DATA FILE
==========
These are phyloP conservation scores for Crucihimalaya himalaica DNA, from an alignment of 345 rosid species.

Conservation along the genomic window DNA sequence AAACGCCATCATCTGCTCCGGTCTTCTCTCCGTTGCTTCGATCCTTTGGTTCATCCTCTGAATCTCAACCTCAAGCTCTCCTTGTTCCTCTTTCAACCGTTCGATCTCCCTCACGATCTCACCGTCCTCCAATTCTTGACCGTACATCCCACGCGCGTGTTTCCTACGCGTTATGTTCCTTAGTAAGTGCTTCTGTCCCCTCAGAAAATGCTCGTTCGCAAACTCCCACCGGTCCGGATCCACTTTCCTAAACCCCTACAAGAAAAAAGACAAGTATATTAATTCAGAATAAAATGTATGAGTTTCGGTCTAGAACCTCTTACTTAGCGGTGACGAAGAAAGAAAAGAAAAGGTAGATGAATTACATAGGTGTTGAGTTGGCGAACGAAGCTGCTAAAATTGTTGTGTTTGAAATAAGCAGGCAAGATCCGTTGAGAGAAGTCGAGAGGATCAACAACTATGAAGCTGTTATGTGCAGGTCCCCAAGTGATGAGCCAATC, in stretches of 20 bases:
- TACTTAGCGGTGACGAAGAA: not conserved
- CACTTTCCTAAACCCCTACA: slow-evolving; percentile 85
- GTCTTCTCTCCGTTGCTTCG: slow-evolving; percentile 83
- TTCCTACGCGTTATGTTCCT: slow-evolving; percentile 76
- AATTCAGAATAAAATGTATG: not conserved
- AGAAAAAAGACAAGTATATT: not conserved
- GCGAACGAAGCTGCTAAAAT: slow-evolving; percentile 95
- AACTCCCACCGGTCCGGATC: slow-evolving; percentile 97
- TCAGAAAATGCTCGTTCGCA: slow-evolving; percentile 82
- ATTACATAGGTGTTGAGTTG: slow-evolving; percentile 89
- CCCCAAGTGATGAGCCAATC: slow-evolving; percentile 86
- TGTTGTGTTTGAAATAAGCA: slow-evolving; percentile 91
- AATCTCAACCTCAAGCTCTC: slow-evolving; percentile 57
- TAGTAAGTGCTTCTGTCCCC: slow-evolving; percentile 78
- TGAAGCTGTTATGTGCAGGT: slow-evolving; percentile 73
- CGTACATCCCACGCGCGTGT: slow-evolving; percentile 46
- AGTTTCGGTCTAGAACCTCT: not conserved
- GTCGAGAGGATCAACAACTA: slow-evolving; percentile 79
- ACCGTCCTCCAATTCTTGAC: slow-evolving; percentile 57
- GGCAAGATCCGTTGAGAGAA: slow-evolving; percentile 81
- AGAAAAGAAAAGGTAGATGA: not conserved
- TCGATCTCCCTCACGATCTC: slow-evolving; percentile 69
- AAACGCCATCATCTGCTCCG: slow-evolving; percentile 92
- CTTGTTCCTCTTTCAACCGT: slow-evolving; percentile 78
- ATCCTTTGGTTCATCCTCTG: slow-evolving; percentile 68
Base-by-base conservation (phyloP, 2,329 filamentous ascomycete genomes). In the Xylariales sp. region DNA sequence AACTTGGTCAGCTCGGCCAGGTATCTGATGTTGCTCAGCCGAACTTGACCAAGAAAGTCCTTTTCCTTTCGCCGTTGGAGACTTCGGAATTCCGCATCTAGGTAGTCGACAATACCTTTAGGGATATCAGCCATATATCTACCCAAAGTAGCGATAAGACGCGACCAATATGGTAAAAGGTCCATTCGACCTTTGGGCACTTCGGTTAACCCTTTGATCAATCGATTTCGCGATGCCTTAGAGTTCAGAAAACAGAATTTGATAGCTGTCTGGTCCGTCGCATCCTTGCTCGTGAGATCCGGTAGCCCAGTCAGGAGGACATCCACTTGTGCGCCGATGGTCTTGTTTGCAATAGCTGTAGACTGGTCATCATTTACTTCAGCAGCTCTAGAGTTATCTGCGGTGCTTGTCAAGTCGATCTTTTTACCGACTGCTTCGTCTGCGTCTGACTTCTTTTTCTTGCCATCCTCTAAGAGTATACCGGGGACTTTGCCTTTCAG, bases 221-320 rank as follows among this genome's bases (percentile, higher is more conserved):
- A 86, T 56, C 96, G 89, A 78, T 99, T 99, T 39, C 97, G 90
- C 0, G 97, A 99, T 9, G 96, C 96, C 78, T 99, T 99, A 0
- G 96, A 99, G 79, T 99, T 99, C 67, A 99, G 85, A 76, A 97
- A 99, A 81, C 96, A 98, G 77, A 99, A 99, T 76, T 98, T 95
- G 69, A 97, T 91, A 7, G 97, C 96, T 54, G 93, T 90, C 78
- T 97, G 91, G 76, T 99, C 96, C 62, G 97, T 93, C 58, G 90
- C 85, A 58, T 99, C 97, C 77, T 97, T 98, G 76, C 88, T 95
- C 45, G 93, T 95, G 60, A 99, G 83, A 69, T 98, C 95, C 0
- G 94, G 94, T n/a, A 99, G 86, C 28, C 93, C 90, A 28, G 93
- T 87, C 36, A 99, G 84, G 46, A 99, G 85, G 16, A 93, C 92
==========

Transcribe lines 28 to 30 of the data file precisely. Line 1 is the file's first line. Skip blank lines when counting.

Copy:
Base-by-base conservation (phyloP, 2,329 filamentous ascomycete genomes). In the Xylariales sp. region DNA sequence AACTTGGTCAGCTCGGCCAGGTATCTGATGTTGCTCAGCCGAACTTGACCAAGAAAGTCCTTTTCCTTTCGCCGTTGGAGACTTCGGAATTCCGCATCTAGGTAGTCGACAATACCTTTAGGGATATCAGCCATATATCTACCCAAAGTAGCGATAAGACGCGACCAATATGGTAAAAGGTCCATTCGACCTTTGGGCACTTCGGTTAACCCTTTGATCAATCGATTTCGCGATGCCTTAGAGTTCAGAAAACAGAATTTGATAGCTGTCTGGTCCGTCGCATCCTTGCTCGTGAGATCCGGTAGCCCAGTCAGGAGGACATCCACTTGTGCGCCGATGGTCTTGTTTGCAATAGCTGTAGACTGGTCATCATTTACTTCAGCAGCTCTAGAGTTATCTGCGGTGCTTGTCAAGTCGATCTTTTTACCGACTGCTTCGTCTGCGTCTGACTTCTTTTTCTTGCCATCCTCTAAGAGTATACCGGGGACTTTGCCTTTCAG, bases 221-320 rank as follows among this genome's bases (percentile, higher is more conserved):
- A 86, T 56, C 96, G 89, A 78, T 99, T 99, T 39, C 97, G 90
- C 0, G 97, A 99, T 9, G 96, C 96, C 78, T 99, T 99, A 0